Spontaneous and induced platelet aggregation in apparently healthy subjects in relation to age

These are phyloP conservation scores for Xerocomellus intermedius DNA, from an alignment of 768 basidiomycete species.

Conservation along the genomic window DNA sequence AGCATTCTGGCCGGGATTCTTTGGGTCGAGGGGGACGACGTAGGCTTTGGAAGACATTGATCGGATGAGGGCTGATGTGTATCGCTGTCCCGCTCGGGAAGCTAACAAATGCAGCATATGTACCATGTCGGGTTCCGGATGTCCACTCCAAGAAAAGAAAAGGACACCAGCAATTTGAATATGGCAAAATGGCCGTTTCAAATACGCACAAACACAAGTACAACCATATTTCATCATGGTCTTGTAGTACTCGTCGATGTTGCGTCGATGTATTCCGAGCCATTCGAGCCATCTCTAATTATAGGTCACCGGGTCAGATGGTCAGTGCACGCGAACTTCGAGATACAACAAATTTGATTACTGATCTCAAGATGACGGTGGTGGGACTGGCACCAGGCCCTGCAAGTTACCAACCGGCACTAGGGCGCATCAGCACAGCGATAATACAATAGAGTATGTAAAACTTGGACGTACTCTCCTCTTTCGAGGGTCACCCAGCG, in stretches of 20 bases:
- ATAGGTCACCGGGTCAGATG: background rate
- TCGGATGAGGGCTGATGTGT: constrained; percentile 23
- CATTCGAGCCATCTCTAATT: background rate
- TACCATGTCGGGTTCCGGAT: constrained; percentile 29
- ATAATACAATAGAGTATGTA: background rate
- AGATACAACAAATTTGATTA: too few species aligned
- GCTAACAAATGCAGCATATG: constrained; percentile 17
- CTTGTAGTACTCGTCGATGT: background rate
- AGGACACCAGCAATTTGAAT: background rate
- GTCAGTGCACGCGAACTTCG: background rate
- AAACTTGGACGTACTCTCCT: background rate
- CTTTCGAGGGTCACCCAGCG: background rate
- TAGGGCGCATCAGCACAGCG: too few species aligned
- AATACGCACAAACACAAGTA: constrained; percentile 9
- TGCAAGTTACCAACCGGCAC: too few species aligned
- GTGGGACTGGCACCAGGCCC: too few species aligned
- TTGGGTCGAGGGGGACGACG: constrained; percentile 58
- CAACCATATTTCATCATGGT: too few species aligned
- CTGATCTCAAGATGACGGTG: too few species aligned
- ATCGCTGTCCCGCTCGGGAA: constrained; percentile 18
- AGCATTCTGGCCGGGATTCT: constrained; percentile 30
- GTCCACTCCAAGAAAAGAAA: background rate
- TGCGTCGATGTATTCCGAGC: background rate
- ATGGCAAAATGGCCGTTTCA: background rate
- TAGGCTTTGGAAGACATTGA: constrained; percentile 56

Thrombotic disorders remain the leading cause of mortality and morbidity, despite the fact that anti-platelet therapies and vascular implants are successfully used today. As life expectancy is increasing in western societies, the specific knowledge about processes leading to thrombosis in elderly is essential for an adequate therapeutic management of platelet dysfunction and for tailoring blood contacting implants. This study addresses the limited available data on platelet function in apparently healthy subjects in relation to age, particularly in view of subjects of old age (80–98 years). Apparently healthy subjects between 20 and 98 years were included in this study. Platelet function was assessed by light transmission aggregometry and comprised experiments on spontaneous as well as ristocetin-, ADP- and collagen-induced platelet aggregation. The data of this study revealed a non-linear increase in the maximum spontaneous platelet aggregation (from 3.3% ±3.3% to 10.9% ±5.9%). The maximum induced aggregation decreased with age for ristocetin (from 85.8% ±7.2% to 75.0% ±7.8%), ADP (from 88.5% ±4.6% to 64.8% ±7.3%) and collagen (from 89.5% ±3.0% to 64.0% ±4.0%) in a non-linear manner (linear regression analysis). These observations indicate that during aging, circulating platelets become increasingly activated but lose their full aggregatory potential, a phenomenon that was earlier termed “platelet exhaustion”. In this study we extended the limited existing data for spontaneous and induced platelet aggregation of apparently healthy donors above the age of 75 years. The presented data indicate that the extrapolation of data from a middle age group does not necessarily predict platelet function in apparently healthy subjects of old age. It emphasizes the need for respective studies to improve our understanding of thrombotic processes in elderly humans.
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